We want to create examples of participatory simulations for how algorithms function. Imagine a linear search being demonstrated by lining people up and going from left to right searching for someone named “Anita”. This would build on the rich tradition of moving your body to mimic and understand how a system functions (called “body syntonicity“). Participatory algorithmic simulations would focus on understanding algorithmic manipulations.
Ideas #2: Data Journals
Data can bee seen as the traces of the interactions between you and the world around you. With this definition in mind, in our classes we ask students to keep a journal of every piece of data they create during a 24 hour period (see some examples). This activity targets identifying when and where data is being collected. We facilitate a discussion about these journals, asking students which ones creep them out the most, which leads to a great chance to weigh the real and potential ethical implications.
Ideas #3: Reverse Engineering Algorithms:
We’ve seen a bunch of great work recently on reverse engineering algorithms, trying to understand why Amazon suggests certain products to you, or why you only see certain information on your Facebook. We think there are ways to bring this research to the personal level by designing experiments individuals can run to speculate about how these algorithms work. Building on Henry Jenkin’s idea of “Civic Imagination”, we could ask people to design how they would want the algorithms to work, and perhaps develop descriptive visual explanations of their own ideas.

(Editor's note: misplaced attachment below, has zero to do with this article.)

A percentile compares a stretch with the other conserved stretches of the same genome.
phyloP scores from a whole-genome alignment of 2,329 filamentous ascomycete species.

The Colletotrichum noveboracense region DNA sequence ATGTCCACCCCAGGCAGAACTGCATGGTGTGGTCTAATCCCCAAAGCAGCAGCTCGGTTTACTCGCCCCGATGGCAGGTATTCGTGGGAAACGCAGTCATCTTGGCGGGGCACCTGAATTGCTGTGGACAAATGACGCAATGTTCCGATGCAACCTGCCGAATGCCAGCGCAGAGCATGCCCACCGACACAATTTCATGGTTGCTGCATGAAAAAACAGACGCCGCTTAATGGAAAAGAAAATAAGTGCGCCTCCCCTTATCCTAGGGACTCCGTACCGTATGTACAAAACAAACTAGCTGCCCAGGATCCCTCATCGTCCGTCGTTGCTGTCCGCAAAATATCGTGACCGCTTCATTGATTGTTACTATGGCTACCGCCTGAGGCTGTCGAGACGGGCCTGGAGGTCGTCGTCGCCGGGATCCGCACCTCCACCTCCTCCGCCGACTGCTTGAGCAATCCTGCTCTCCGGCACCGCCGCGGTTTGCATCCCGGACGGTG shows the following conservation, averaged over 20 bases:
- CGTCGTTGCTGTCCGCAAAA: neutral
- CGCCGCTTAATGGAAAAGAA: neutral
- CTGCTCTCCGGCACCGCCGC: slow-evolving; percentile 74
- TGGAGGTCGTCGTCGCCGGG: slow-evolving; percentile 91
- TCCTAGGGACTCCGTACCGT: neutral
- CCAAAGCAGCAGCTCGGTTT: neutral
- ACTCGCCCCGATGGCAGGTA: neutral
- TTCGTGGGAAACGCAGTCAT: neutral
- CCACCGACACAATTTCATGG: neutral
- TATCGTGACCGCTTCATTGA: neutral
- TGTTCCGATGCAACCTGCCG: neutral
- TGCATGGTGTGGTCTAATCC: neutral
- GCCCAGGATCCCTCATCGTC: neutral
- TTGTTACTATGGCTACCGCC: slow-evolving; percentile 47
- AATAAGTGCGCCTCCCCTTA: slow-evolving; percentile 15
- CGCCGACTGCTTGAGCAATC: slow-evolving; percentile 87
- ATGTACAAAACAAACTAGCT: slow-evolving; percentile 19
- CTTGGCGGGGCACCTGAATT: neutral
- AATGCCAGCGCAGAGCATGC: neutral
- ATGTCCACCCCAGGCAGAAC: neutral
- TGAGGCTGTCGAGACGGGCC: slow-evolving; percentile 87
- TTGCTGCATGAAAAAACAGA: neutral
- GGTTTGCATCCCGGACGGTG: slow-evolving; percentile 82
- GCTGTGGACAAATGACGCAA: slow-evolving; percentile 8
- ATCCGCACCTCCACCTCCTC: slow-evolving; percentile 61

We think each of these three can help build big data literacy and try to address big data’s empowerment problem. Read the paper for some other ideas. Do you have other ideas or experiences we can learn from? We’ll be working on some of these and look forward to collaborating!
Data-centric thinking is rapidly becoming vital to the way we work, communicate and understand in the 21st century. This has led to a proliferation of tools for novices that help them operate on data to clean, process, aggregate, and vi- sualize it. Unfortunately, these tools have been designed to support users rather than learners that are trying to develop strong data literacy. This paper outlines a basic definition of data literacy and uses it to analyze the tools in this space. Based on this analysis, we propose a set of pedagogical design principles to guide the development of tools and activities that help learners build data literacy. We outline a rationale for these tools to be strongly focused, well guided, very inviting, and highly expandable. Based on these principles, we offer an example of a tool and accom- panying activity that we created. Reviewing the tool as a case study, we outline design decisions that align it with our pedagogy. Discussing the activity that we led in aca- demic classroom settings with undergraduate and graduate students, we show how the sketches students created while using the tool reflect their adeptness with key data literacy skills based on our definition. With these early results in mind, we suggest that to better support the growing num- ber of people learning to read and speak with data, tool de- signers and educators must design from the start with these strong pedagogical principles in mind.
I recently re-read the report on Big Data, Communities and Ethical Resilience: A Framework for Action from the Rockefeller Foundation’s 2013 Bellagio/PopTech Fellows. Though kind of academic, It is well-worth your time (when you feel like getting head-y about this big data stuff). I particularly enjoyed and wanted to share this paragraph, because it is written more eloquently than I’m able to:
Of primary importance is to focus on people-centered, community-driven approaches. The discourse of big data and community resilience often excludes local participation by less powerful or technically literate populations. As a result, external experts may reduce complex social problems like community resilience to terms that are suited to technological solutions. This crowds out local knowledge, participation and agency, which undermines trust, social connectedness and resilience. Clear public policy and corporate governance frameworks are needed to foster a generative and inclusive environment that is conducive to local communities participating in their own data projects.